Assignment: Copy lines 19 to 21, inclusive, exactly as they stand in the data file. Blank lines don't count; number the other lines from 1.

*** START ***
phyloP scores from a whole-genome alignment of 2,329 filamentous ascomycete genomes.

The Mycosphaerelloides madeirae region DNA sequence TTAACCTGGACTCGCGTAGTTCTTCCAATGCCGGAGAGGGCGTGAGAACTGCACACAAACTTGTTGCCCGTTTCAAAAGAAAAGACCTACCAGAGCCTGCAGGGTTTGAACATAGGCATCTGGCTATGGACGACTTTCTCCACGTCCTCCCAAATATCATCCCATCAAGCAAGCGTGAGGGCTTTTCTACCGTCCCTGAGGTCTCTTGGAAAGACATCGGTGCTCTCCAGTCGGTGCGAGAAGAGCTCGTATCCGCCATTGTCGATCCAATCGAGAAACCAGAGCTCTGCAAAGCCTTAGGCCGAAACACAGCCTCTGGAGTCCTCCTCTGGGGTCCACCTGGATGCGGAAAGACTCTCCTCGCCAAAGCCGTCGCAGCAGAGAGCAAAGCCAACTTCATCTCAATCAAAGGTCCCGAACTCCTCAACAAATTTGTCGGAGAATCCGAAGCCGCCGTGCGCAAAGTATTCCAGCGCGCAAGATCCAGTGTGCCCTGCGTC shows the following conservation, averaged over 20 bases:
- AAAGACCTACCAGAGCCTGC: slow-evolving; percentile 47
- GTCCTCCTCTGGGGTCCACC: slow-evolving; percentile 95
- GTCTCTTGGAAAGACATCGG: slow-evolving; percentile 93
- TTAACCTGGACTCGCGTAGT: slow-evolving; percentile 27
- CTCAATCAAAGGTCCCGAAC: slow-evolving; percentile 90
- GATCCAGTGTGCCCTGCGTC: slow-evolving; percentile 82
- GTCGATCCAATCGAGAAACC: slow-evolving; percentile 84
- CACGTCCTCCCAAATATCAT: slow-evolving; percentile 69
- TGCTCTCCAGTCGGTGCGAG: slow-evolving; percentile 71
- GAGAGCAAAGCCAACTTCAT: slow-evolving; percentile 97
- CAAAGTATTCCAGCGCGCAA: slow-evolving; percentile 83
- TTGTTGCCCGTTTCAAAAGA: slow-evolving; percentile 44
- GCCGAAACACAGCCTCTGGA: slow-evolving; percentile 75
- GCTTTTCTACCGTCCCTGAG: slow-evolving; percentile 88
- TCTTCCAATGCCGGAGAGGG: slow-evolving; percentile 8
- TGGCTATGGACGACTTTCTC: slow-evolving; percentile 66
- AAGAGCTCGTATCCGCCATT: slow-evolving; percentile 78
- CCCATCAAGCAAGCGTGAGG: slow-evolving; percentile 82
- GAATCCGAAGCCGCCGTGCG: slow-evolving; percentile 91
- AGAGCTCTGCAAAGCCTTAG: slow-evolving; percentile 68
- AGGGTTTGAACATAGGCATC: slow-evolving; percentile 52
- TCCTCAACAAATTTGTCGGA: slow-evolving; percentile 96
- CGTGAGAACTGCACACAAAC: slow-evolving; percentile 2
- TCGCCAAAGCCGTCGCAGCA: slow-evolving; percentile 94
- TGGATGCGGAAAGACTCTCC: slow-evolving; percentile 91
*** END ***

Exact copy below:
- AAGAGCTCGTATCCGCCATT: slow-evolving; percentile 78
- CCCATCAAGCAAGCGTGAGG: slow-evolving; percentile 82
- GAATCCGAAGCCGCCGTGCG: slow-evolving; percentile 91